Going to the Metropolitan Museum of Art’s galleries after closing hours is akin to walking into a darkling dream. I’ve done so only once before, to hear The Crossing perform David Lang’s little match girl passion and other works before the Christmas Tree and Neapolitan Baroque Crèche in the Medieval Sculpture Hall.
This time, I would hear the Gotham Chamber Opera perform two short operas: Monteverdi’s Il combattimento di Tancredi e Clorinda and the premiere of Lembit Beecher’s I Have No Stories to Tell You. While each opera tells a tale of war, Monteverdi’s work “is about the act of war and battle” set during the First Crusade, and Beecher’s, whose protagonist is a contemporary photojournalist home after assignment in the Middle East, “is about the after-effects of war, the difficulty of coming home.”
About two years ago, Limor Tomer, the Met’s General Manager of Concerts and Lectures, invited Gotham Chamber Opera to “[s]ee if there’s any space — other than the auditorium — that inspires you to do an opera.” Neal Goren, Gotham’s Artistic Director and Conductor, wrote that, upon visiting the Arms and Armor court, he “was struck by the idea that Monteverdi’s Combattimento—a 20-minute mini-opera about a battle between armored knights—would be right at home there.” Gotham commissioned Beecher to compose a companion work. For his one-act opera, Beecher chose the Medieval Sculpture Hall, “not so much because of the pieces in it but because of its mood . . . coming here, especially at night, it’s much more meditative.”
Museum staff ushered the audience down the museum’s long corridors. On the way, we passed a man in modern soldier’s camouflage standing in a glass case, a harbinger of Beecher’s opera yet to come. We moved back in time to a period when the armor arrayed in the Arms and Armor Court held sway. We stood around a circle of fabricated dirt on which two soldiers would soon spar. We were now, somehow, not simply audience, but part of the action, living spectators to a battle that took place centuries before we were born. Two narrators, Abigail Fischer and Samuel Levine, circled the two singer-warriors as they fought. The exquisitely modest instrumentation included two Baroque violins, a Baroque viola, cello, and oboe, and a harpsichord and lute-like theorbo.
We watched as Clorinda died. In battle, she was Tancredi’s adversary, but also, though unrecognized in her armor, his lover. We saw her submit to him at death, converting from her Muslim faith to Christianity as an act of forgiveness and of love. Whether her choice was wise or not, it seemed best to let go of judgment. It was, after all, a fiction, and a long time ago.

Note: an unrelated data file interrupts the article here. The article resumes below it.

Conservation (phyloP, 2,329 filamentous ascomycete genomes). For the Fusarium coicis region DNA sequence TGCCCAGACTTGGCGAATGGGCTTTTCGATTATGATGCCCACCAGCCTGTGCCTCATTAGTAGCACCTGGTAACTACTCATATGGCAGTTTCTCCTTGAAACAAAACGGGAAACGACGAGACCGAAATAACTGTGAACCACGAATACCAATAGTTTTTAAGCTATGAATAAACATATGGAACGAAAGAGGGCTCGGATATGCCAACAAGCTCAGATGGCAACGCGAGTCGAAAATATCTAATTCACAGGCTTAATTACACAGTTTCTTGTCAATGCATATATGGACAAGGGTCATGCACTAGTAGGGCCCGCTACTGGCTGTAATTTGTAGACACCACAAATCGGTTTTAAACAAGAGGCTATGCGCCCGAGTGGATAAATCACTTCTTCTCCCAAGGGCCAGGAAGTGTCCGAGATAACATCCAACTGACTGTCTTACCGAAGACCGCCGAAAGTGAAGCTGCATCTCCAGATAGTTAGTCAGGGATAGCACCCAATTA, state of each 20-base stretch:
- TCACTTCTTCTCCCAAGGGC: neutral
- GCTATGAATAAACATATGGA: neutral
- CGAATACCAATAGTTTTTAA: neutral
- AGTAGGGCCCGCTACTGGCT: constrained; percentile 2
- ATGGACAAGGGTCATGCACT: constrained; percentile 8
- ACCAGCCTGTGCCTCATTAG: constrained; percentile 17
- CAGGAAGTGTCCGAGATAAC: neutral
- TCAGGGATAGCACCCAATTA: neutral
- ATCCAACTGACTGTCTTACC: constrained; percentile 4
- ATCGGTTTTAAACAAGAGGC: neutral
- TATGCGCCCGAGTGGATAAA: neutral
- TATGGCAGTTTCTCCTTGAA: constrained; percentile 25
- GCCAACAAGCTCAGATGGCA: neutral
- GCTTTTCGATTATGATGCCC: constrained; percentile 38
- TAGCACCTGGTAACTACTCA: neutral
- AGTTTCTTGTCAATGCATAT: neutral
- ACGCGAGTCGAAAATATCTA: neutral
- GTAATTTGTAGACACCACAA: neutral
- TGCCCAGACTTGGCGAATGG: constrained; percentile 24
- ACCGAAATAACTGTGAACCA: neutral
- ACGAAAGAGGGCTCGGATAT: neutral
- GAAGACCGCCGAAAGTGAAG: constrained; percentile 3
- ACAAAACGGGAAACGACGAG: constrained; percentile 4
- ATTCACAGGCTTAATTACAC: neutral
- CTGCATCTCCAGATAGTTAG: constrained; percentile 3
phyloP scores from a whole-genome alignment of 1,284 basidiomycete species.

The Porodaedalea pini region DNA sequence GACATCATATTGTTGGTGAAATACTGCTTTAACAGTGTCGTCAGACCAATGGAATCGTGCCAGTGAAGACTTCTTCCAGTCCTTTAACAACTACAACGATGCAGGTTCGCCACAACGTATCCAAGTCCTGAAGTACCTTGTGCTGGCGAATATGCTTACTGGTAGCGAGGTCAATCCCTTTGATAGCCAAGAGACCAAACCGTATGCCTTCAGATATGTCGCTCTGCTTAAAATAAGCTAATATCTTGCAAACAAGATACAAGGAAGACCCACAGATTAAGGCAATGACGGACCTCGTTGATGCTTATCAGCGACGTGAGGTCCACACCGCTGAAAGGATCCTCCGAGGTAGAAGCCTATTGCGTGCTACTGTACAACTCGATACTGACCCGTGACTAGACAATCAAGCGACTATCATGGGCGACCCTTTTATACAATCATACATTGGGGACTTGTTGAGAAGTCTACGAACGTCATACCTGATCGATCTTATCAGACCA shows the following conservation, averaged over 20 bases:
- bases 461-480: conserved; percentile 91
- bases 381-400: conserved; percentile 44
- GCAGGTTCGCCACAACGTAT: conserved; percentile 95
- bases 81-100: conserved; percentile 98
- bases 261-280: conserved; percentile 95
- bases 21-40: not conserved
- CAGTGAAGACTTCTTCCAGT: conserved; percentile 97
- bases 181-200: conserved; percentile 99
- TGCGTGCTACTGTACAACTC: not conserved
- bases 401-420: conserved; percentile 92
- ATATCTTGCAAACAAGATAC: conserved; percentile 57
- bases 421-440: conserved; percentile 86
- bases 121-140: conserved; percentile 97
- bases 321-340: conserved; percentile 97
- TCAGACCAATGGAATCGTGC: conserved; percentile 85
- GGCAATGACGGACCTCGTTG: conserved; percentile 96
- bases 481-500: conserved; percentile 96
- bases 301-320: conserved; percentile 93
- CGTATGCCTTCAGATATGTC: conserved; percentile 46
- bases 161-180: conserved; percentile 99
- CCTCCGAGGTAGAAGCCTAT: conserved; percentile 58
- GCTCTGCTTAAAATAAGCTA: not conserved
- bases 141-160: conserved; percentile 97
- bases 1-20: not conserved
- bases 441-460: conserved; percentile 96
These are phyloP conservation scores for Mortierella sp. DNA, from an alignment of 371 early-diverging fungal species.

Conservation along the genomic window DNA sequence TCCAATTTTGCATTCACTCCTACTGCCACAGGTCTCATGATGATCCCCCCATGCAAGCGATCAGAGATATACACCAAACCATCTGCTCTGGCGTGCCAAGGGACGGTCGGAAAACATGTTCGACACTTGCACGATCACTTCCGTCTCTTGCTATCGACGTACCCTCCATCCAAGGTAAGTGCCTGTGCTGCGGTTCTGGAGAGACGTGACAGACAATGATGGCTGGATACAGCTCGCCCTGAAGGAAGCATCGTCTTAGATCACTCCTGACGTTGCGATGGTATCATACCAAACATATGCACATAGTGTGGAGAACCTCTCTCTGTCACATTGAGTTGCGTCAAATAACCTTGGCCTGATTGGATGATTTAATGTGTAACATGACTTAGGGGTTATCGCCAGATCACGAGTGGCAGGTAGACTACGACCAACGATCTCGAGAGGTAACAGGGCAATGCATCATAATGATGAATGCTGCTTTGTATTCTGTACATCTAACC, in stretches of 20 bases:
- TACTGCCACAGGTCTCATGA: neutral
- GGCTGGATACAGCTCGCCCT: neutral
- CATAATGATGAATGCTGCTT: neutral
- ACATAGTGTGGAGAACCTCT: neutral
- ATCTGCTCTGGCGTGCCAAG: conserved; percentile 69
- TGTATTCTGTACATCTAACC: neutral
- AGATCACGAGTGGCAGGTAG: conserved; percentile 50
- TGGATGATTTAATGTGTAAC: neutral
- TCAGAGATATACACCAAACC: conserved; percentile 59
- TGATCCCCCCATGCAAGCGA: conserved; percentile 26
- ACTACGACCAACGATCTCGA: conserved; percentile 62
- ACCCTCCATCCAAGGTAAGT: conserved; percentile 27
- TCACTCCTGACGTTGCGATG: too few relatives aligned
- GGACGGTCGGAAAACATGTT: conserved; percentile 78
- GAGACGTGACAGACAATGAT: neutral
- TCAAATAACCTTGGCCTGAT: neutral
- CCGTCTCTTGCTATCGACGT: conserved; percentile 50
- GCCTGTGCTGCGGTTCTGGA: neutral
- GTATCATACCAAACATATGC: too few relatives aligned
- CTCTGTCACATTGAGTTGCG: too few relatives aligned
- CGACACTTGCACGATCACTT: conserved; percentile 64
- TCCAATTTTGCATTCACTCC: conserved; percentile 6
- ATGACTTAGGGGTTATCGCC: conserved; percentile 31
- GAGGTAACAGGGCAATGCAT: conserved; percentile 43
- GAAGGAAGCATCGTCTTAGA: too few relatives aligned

From the last image of Tancredi holding the dying Clorinda, we walked toward the Medieval Sculpture Hall, the familiar corridor made strange by an undertow of apprehension revealed in sound. The sound, composed by Beecher, was electronic, “derived from recordings of the period instruments playing various extended techniques and effects.” I am a confessed skeptic when it comes to deployment of electronics to create musical effects, but my resistance was soon overcome. By sound alone, Beecher carried us from the distant past into the present, along an unrelieved, yet subtle, line of tension. While we might have left behind the dying Clorinda, there would be no respite.
We settled on benches on either side of a long, rust-colored ramp. Lighting threw off sharp-edged shadows from the Spanish choir screen, ordinarily an object of benign beauty in the Hall. Levine, now Noah and a modern soldier, appeared on the ramp. Beth Clayton, who had been Clorinda, was now Sorrel; Craig Verm, her Tancredi, was now Daniel. Accompanied by a chorus of three memories (Sarah Tucker, Rachel Calloway, and Fischer), Clayton and Verm depicted, with gripping eloquence, Sorrel’s unnamed distress and Daniel’s poignant probing of Sorrel’s nightly inability to sleep—an aftershock of war in which Noah was to play an essential part.
One of Beecher’s great gifts is his mastery of understatement, evinced here, among other things, in moments of unaccompanied chorus and the oboe’s winding line to achieve exactly the effect the narrative required and no more. Matched by Hannah Moscovitch’s libretto, Beecher’s music limned the rising tension between Sorrel and Daniel with a sure hand. It’s rare for a libretto and music to work this well together to infuse the dailiness of ordinary language with such power. In a production that was elegantly spare, this excellent ensemble of musicians and singers made palpable the half-submerged, indeterminate landscape of human hearts and minds.
Postscript: I wish to extend my thanks to Lembit Beecher for making it possible for me to attend a performance of this program. I don’t ordinarily accept “comp” tickets, but in this case I did jump at the chance. What I witnessed was the artistic alchemy of bringing a performance to a pre-existing “set” that I don’t think can be replicated by a set created for the traditional opera stage. I do hope that the production, and particularly Beecher’s opera, can be made available, by HD, DVD, or other means, to a wider audience at some point.
An interview with Lembit Beecher about his opera may be found here. More information on the Gotham Chamber Opera production, cast, and creative team may be found here and here. Wonderfully atmospheric photographs by Damon Winter of the operas in rehearsal may be found here.
Lembit Beecher talks with New Music Box about music, including excerpts of recent works
Lembit Beecher’s String Quartet, These Memories May Be True, First Movement
Il combattimento di Tancredi e Clorinda
Credits: The quotations are from the sources linked in the text. The photographs are as credited in the photograph captions and may also be found on the website of the Metropolitan Museum of Art as follows: Medieval Sculpture Hall, Arms and Armor Court, and Choir Screen.